Five Things to Know How the Small Grand Duchy Became Rich Luxembourg

This Grand Duchy is the #28 smallest country in the world by total area. Luxembourg is a small country squeezed between Germany, France and Belgium in Western Europe.  Why visit Luxembourg? It may be a small, but Luxembourg is unexpectedly beautiful, vibrant, and yes, rich

Old-Town
St.-Michaels-Church

In the U.S, you would call this a "fly-over" country, meaning it is a country or state of no importance.  It is a place you bypass or fly-over, in the case of a plane.

We thought the same.  But we were wrong.  Read on.

Getting There 

Our trip to Luxembourg started in Hamburg. I had been on a "girl trip" to Ireland for 12 days, while my husband and daughter were on a Royal Caribbean Cruise to Scandinavia. On Deutsche Bahn (DB), we went from Hamburg to Braunschweig to visit a friend, and then to Cologne, and then to Luxembourg.

We were on the 19th day of our road trip around Europe, and we were travel weary. We decided to continue to Luxembourg to visit the daughter of a good friend of mine who had recently gotten married. Luxembourg was only three hours away, and we might as well add to our country count.  It was there for the taking, or should I say, "counting."

We had been following the Moselle River from Koblenz, Germany, where the terrain changed dramatically. Farmlands became rolling hills dotted with vineyards for miles and miles. The Moselle River is a large river that snakes from village to village offering fantastic scenic views. Courtesy of Google, I learned the Moselle flows through northeastern France, east Luxembourg, and southwest Germany. A tributary of the Rhine River, it joins the Rhine at Koblenz.

We were at the height of the summer, and I could see many campers in recreational vehicles parked along the river banks. It was a beautiful day and not very hot as it had been the last several weeks. I spotted some river cruises, and I just wanted to be on that deck to soak in the glorious weather.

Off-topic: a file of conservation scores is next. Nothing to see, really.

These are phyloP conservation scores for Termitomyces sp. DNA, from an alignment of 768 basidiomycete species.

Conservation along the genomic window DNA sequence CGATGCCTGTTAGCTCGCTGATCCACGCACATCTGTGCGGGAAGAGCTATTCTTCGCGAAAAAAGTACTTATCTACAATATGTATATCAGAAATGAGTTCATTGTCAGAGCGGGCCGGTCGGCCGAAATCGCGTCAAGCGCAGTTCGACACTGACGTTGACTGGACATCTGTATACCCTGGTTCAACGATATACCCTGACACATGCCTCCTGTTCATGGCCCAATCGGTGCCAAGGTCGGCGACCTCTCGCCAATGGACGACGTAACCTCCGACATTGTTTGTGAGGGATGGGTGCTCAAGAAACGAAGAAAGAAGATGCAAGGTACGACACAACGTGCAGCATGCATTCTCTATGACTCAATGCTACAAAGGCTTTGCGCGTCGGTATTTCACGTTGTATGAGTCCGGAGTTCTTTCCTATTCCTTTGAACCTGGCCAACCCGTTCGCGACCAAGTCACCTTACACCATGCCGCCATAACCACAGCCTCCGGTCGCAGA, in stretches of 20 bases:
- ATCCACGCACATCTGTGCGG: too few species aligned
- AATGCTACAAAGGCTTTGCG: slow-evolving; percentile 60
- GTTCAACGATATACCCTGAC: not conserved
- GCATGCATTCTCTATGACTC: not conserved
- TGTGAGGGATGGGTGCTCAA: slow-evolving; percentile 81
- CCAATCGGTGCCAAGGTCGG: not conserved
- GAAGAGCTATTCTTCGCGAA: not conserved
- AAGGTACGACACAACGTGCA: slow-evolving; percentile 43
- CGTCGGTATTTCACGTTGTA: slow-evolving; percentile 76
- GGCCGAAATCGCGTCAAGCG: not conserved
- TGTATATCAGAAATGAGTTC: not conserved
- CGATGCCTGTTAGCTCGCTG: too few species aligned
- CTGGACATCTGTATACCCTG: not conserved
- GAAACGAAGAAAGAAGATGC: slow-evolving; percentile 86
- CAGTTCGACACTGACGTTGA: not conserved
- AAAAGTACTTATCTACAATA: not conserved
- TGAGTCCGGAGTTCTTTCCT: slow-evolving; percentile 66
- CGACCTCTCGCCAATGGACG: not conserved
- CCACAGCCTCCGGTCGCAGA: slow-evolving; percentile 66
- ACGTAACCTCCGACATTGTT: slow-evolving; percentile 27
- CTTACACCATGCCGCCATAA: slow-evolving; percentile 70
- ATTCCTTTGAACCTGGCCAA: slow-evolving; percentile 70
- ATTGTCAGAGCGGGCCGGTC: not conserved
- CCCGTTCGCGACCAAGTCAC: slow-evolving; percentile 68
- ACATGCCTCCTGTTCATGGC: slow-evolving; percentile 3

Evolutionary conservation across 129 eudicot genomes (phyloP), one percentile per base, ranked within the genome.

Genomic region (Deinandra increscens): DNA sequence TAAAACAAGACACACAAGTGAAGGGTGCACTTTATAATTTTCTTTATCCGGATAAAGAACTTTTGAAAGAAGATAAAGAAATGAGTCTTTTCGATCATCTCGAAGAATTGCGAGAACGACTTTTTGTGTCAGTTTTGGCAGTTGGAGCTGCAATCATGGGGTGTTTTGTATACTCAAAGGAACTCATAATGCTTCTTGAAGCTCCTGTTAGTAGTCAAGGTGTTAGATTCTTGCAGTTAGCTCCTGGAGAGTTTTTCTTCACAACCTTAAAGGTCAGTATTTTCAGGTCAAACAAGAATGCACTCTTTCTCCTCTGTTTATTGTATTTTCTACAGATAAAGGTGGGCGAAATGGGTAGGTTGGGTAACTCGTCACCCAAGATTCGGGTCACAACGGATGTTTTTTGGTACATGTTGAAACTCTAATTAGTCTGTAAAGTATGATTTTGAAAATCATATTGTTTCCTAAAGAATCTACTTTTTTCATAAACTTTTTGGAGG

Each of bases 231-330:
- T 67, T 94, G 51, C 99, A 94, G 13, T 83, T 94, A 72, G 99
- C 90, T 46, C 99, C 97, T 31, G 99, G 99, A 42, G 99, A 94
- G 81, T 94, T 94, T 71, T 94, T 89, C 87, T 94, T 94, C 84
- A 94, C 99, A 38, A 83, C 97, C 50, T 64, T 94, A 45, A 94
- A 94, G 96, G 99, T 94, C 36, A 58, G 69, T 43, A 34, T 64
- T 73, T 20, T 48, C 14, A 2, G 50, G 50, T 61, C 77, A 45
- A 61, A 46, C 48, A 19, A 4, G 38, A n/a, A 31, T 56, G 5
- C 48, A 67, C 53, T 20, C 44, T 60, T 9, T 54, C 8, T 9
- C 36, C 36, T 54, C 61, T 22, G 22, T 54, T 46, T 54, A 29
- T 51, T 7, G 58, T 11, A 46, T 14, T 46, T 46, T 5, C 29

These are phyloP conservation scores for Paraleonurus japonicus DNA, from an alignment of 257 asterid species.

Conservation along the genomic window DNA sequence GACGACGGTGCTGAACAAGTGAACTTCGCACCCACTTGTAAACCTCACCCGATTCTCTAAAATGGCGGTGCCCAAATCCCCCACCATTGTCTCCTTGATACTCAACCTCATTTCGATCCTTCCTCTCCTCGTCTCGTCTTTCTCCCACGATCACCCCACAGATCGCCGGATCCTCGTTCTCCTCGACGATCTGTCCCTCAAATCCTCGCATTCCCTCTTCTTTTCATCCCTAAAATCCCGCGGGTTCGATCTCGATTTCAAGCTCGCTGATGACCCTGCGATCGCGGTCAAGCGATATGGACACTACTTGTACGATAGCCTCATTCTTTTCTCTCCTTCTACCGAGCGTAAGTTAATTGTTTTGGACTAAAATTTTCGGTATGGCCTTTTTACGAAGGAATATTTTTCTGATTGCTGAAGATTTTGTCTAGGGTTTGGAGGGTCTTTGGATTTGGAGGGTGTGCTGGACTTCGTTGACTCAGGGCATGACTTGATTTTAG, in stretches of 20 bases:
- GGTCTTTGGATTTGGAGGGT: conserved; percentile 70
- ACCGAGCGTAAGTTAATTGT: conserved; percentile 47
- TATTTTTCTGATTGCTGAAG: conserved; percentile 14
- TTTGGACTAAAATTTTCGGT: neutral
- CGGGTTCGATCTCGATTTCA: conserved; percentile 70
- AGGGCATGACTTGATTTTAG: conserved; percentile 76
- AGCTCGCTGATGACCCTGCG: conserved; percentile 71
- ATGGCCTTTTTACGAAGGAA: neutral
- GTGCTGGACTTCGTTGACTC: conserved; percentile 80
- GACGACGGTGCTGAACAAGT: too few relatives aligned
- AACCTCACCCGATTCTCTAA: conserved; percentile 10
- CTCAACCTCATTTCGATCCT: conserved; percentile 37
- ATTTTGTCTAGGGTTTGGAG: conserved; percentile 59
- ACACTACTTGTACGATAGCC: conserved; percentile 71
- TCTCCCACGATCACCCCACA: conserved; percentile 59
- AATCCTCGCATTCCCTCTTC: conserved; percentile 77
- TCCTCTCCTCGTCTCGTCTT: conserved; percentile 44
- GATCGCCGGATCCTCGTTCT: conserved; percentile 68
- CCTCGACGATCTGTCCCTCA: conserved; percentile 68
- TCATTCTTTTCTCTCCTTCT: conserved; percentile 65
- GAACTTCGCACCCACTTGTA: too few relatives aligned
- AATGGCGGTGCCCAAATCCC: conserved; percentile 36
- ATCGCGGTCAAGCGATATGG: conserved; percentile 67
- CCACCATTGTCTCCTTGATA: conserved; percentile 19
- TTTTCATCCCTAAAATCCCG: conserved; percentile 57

I looked forward to Luxembourg, and I suspected we were in for a treat!

Scenic Greenspace Along the Alzette

1. It's a Grand Duchy

Luxembourg is what you call a Grand Duchy or a constitutional monarchy. It is the only one in existence today.

It first became a duchy in 1334 until Burgundy conquered them in 1443. For the next several hundred years, Luxembourg was invaded or absorbed by competing European powers - Spain, France, Austria, and Prussia.

Luxembourg regained its independence in 1815 after the defeat of Napoleon. It was named a Grand Duchy with the personal union to the Netherlands, meaning the country belonged to William I, the King of the Netherlands, and Prince of Orange-Nassau, but Luxembourg controlled their internal affairs.

Prussia also controlled its military installation as it was previously part of the German Federation. Sounds like a mess?

In the interim, William I ceded land to Belgium and France and finally to Germany.  In 1866, it became completely independent, although the Prussian garrison remained in the capital. William I offered to sell Luxembourg to France for 5 million florins (around 3 Million Euros), but Otto Von Bismarck disapproved of this.

Under the 1867 Treaty of London, Luxembourg pledged perpetual neutrality in exchange for complete autonomy. Prussia withdrew from the garrison, and the fortress dismantled.

The Grand Ducal is the House of Luxembourg-Nassau headed by the Grand Duke, a hereditary position. The Head of State is Henri Albert Gabriel Felix Marie Guillaume since the year 2000.

Palace de Ducal

2. What Are Bocks? 

Luxembourg is sometimes called the Fortress of the North or the Gibraltar of the North. Why?

The story starts with Siegfried I, Count of Ardennes, who exchanged his land in Ardennes for an old Roman castle on a rocky ledge called Bockfiels or Bock. The Bock overlooked the Alzette River, which surrounded them on three sides, making it a natural fortification. Siegfried called his castle "lucilinburhuc," which means "little fort." This settlement grew to become Luxembourg.

The Bock fell on the left bank of the Rhine, strategically on the border between France and Prussia.  The fortifications became one of Europe's most daunting military fortresses and, thus, the name. 

Successions of the best defense engineers from the Burgundians, the Spanish, the French, the Habsburgs, and Prussians expanded and reinforced the installation. The Bock became a system of underground tunnels and casemates built into the rocks. The tunnels were 23 km long and 40 meters deep. It had 40,000 square meters of bombproof rooms, which could shelter thousands of defenders and horses, equipment, workshops, and artillery, kitchens, bakers, and slaughterhouses.

Decommissioned under the 1867 London Agreement, the dismantling lasted 16 years, and the tunnel reduced to 17 km.  Luxembourg's Old Town and the Casemates became a UNESCO World Heritage site in 1994.
The Bock
The Casemates
Petrusse-Casemates

3. Who Are Its People?  

The citizens are called Luxembourgers, and their language is Luxembourgish.